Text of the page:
Co-word analyses were conducted for each data subset (ANN, BIZ, and Everyday-Life). We calculated a bigram (token-to-token) co-word matrix based on the frequency distribution of two tokens used adjacently together in the same sentence and then created a graph network with nodes and edges, using Gephi graph visualization software ( The nodes represent tokens, and edges convey information about the links between the nodes. To obtain a more interpretable co-word network, we set a threshold of co-occurring frequency to each data subset; following previous studies (e.g., Bruns, 2012) in which when visualizing large-scale text data, the threshold value was decided according to the number of nodes the researcher deemed adequate to display in one network. For the Everyday-Life data, the set threshold value was 69. Its co-word network consisting of 70 times or more co-occurring token pairs included 247 nodes (2.54% of nodes before threshold) and 1014 edges (0.24% of the entire links). The nodes were translated into English for the purpose of presentation.

DMR topic modeling analysis

To identify the topics emerging from the Instagram posts in relation to COVID-19 and social distancing, DMR topic modeling was conducted for the Everyday-Life data, using Machine Learning for Language Toolkit (MALLET; McCallum, 2002). MALLET is a Java-based package for text analysis, which provides efficient routines for transforming text documents into numerical representations to make probabilistic inferences such as Bayesian inference used in DMR (Mimno and McCallum, 2008). In our study, the posted dates were entered as metadata during the model estimation (Mimno and McCallum, 2008; the number of random token sampling iteration = 2000). By incorporating a nominal variable like posted dates, we could draw inferences in relation to the metadata, such as daily topic distribution changes. The ANN and BIZ data sets were not put to topic modeling because the data sizes were smaller than are conventionally recommended for an extended method like DMR (e.g., 1,737,969 tweets used in Bae et al., 2013). To generate a parsimonious topic model with the most coverage, we compared multiple models with 10 to 15 topics for interpretability, with consideration of degrees of perplexity (Blei et al., 2003) as a quantifiable measure for how well a model fits the input data. The iterative reviews of the tokens and their contexts resulted in a model comprising 13 topics, which were further categorized into five higher-order themes based on between-topic thematic commonalities in order to interpret the differences and relationships among the themes.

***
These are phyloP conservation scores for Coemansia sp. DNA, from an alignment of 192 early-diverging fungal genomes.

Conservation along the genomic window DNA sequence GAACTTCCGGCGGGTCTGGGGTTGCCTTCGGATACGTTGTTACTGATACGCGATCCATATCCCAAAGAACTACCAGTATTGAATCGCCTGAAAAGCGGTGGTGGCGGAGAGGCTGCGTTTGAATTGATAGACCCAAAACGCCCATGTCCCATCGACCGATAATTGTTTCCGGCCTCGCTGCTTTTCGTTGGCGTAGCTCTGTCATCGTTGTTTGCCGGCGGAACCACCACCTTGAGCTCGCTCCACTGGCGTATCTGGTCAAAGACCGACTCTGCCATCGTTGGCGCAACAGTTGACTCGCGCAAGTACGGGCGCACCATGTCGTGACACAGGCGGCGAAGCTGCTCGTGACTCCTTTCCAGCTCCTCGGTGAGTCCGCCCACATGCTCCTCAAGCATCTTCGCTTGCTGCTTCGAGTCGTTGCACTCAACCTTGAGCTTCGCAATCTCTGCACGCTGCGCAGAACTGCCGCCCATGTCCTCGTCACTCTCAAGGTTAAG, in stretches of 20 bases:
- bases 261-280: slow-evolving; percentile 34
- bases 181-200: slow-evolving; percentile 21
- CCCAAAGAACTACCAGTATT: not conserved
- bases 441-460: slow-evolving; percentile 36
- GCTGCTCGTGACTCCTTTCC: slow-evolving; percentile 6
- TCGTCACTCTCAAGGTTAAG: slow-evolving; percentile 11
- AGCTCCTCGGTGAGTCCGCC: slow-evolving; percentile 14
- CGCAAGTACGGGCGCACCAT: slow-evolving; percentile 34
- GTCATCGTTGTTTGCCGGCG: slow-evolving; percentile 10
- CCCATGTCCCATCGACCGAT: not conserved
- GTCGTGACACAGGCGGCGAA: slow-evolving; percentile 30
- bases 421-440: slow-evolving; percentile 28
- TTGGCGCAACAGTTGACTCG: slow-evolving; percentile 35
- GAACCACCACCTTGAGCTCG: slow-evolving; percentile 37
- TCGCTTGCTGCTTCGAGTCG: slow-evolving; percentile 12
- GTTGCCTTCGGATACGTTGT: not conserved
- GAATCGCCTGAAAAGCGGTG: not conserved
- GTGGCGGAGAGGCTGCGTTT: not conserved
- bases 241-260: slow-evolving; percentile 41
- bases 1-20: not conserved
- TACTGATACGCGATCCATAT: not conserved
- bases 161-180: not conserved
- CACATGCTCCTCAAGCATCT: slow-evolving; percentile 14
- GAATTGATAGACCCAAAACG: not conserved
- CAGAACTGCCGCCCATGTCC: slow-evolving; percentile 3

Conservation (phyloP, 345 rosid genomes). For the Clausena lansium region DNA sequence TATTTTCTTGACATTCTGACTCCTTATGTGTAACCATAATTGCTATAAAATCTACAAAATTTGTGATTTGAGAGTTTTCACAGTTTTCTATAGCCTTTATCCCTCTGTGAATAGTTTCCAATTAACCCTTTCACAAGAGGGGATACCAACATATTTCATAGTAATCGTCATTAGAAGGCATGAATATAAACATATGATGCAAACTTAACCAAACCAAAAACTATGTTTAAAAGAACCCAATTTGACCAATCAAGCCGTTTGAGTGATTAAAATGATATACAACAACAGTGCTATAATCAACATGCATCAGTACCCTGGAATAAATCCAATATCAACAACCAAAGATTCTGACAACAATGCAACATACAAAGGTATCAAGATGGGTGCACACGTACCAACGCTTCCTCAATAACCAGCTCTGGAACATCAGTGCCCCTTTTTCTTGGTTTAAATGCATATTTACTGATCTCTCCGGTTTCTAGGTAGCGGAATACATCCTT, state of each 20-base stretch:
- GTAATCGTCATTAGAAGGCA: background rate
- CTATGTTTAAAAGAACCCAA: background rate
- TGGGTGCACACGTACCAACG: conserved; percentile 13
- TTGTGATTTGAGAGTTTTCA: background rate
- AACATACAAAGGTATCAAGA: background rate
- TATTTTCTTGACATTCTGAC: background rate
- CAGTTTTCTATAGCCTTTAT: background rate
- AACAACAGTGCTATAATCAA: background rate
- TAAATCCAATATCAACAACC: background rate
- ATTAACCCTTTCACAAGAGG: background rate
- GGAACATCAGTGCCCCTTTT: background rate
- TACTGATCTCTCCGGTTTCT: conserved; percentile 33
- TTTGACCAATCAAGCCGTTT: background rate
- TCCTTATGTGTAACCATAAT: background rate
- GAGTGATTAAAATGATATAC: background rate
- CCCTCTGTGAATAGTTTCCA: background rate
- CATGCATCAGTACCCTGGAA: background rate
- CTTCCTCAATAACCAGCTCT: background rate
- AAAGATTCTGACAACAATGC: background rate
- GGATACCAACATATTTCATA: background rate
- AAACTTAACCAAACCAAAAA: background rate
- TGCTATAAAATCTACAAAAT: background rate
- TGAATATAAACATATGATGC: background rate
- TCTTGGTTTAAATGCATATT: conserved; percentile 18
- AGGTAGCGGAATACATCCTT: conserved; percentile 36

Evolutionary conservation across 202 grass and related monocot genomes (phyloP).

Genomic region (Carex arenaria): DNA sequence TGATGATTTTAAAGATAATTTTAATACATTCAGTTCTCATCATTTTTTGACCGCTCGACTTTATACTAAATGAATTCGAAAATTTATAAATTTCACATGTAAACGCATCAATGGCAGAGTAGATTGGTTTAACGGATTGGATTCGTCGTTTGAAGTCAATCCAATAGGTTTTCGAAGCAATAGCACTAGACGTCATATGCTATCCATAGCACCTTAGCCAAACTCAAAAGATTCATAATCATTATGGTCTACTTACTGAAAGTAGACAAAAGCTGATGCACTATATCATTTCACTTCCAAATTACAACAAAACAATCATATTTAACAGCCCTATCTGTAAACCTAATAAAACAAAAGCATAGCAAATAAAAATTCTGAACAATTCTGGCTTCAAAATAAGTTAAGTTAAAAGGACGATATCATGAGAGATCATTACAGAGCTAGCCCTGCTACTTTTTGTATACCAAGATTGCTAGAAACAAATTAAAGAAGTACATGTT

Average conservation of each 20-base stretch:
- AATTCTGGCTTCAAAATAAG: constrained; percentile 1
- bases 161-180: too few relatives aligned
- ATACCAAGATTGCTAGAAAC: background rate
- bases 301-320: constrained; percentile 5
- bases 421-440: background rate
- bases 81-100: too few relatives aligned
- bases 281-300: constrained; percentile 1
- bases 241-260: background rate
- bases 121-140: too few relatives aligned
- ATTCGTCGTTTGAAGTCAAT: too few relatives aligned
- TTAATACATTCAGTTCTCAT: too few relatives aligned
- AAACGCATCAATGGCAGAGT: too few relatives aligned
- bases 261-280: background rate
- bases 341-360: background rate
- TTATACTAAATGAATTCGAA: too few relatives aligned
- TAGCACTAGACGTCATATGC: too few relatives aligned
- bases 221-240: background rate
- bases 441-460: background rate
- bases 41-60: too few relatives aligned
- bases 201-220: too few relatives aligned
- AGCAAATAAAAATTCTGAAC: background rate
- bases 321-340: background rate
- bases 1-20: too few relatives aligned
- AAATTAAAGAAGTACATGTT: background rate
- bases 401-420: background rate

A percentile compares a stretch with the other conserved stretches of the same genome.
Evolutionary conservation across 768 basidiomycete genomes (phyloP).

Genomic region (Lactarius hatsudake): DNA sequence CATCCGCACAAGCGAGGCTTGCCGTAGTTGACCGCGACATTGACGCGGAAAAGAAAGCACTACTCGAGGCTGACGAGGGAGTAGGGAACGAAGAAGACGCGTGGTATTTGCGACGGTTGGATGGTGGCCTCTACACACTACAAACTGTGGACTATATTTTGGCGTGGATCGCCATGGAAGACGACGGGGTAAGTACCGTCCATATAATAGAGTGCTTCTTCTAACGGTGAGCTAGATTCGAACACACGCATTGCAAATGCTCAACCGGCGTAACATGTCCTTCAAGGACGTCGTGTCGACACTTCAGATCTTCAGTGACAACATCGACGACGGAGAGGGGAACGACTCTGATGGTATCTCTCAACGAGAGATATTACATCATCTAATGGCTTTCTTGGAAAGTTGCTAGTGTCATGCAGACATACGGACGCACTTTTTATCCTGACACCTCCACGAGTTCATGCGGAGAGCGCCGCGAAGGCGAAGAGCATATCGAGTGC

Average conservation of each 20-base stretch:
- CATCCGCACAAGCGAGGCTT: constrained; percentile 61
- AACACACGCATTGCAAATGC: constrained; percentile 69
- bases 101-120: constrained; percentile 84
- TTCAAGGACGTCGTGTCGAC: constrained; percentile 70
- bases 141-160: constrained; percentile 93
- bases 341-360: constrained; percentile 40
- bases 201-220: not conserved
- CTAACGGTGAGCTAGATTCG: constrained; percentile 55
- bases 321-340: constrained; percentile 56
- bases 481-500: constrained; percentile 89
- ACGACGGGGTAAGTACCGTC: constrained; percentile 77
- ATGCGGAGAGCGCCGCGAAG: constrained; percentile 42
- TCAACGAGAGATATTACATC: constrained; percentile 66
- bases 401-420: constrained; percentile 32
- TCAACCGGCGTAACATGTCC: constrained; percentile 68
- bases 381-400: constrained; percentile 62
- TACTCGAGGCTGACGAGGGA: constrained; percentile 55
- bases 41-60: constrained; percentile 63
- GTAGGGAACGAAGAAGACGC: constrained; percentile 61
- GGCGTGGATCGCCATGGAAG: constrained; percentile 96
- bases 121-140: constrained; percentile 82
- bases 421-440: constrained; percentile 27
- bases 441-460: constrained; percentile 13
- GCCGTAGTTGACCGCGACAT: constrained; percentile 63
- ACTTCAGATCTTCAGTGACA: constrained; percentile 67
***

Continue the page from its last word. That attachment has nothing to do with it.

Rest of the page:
Our presentation of results focuses on those from the Everyday-Life data, with the results from the other two data sets being used as a reference to interpret South Korean Instagram users’ responses to the COVID-19 crisis.

Results and discussion

Daily distribution of Instagram posts and image descriptions

The number of posts during the data collection period (May 6, 2020–June 16, 2020), as presented in Fig. 1, exhibits rising and falling frequency, with two distinctive spikes on May 10 to 13 (post n = 3403), and May 28 to 30 (post n = 2650). The first of the distinctive increases in daily posts coincided with the point when the daily number of new patients increased and the infection spread out, starting from a nightclub in Itaewon, Seoul (Kim, 2020b). The next significant rise occurred when the daily number of new patients increased again, with a group of couriers from a large delivery company being found to be infected (Shim et al., 2020). The infection of couriers sparked concern, possibly because people had increasingly relied upon online orders and delivery to follow social-distancing guidelines. Figure 1 shows that the number of daily posts decreased after May 30, when the daily number of new patients dropped under 30 (Kang, 2020). Overall, the rising and falling curve in the number of daily posts appears to reflect an increase and decrease in people’s effort to regulate their fear and anxiety; the more they felt fearful and anxious due to the threat of infection, the more often they were likely to express it in Instagram posts.

Fig. 1: Distribution of daily Instagram posts during the sustained social-distancing period.